When Japan attacked the United States in 1941, argues Eri Hotta, its leaders, in large part, understood they were entering a conflict they were bound to lose. Availing herself of rarely consulted material, Hotta poses essential questions overlooked by historians in the seventy years since: Why did these men-military men, civilian politicians, diplomats, the emperor-put their country and its citizens in harm's way? Why did they make a decision that was doomed from the start? Introducing us to the doubters, bluffers, and schemers who led their nation into this conflagration, Hotta brilliantly shows us a Japan never before glimpsed-eager to avoid war but fraught with tensions with the West, blinded by traditional notions of pride and honor, nearly escaping disaster before it finally proved inevitable.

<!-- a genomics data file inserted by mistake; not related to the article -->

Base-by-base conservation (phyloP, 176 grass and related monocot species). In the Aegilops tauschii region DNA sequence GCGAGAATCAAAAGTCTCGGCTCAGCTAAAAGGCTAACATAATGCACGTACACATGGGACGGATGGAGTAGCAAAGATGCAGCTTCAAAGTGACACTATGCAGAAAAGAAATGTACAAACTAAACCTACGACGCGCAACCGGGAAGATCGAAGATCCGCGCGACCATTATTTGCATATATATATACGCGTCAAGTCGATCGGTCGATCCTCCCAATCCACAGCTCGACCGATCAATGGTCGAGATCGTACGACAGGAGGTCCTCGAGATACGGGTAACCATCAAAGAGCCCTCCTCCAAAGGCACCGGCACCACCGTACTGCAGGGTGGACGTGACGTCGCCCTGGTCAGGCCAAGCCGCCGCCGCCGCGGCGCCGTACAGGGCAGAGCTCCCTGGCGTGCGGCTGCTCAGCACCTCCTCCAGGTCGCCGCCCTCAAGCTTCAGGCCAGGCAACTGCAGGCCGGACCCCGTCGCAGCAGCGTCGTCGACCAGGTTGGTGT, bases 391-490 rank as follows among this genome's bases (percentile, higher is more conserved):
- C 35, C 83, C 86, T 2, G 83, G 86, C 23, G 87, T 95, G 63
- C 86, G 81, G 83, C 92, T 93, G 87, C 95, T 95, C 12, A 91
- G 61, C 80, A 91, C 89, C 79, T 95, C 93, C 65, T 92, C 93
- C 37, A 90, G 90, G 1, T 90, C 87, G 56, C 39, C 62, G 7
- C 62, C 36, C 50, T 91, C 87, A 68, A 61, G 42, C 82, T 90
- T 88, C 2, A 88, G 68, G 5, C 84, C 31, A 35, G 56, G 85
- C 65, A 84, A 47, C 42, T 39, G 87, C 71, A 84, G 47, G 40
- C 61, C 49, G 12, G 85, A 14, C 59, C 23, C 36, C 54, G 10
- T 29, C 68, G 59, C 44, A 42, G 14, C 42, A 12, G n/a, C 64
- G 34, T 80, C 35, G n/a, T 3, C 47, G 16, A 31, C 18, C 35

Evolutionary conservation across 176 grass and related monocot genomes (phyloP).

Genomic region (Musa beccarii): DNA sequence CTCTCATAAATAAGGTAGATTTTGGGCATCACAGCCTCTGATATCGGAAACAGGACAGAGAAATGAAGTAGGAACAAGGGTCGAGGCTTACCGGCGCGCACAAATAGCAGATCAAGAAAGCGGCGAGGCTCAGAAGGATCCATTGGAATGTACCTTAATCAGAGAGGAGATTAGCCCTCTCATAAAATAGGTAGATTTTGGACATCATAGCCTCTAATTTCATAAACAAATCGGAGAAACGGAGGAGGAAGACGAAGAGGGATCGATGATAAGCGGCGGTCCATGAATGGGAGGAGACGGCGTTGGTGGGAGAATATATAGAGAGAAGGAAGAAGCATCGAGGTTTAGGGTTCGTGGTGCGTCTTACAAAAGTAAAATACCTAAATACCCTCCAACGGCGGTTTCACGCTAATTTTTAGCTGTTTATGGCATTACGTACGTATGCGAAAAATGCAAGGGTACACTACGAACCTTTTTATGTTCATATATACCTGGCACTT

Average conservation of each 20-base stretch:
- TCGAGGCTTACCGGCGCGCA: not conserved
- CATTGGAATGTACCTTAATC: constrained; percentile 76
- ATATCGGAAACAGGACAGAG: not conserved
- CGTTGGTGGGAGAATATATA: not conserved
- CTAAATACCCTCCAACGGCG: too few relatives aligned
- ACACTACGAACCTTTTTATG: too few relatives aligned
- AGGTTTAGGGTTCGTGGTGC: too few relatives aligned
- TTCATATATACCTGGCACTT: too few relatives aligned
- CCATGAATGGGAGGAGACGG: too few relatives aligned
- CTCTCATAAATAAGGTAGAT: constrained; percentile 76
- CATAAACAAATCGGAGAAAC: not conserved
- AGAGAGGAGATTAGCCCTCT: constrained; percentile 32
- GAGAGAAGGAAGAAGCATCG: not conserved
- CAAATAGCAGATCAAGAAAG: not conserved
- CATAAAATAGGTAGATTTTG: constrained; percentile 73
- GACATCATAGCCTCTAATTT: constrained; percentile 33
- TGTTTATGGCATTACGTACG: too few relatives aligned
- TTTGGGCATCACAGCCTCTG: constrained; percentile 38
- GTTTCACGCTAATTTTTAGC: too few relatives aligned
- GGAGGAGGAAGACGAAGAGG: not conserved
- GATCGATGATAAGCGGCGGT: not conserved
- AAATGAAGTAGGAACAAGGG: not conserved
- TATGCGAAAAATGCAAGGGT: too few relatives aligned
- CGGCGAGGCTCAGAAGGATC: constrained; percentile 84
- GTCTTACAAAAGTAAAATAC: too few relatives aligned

Eri Hotta, born in Tokyo and educated in Japan, the United States, and the United Kingdom, has taught at Oxford, in Tokyo, and in Jerusalem, specializing in international relations. She is also the author of Pan-Asianism and Japan's War, 1931-1945.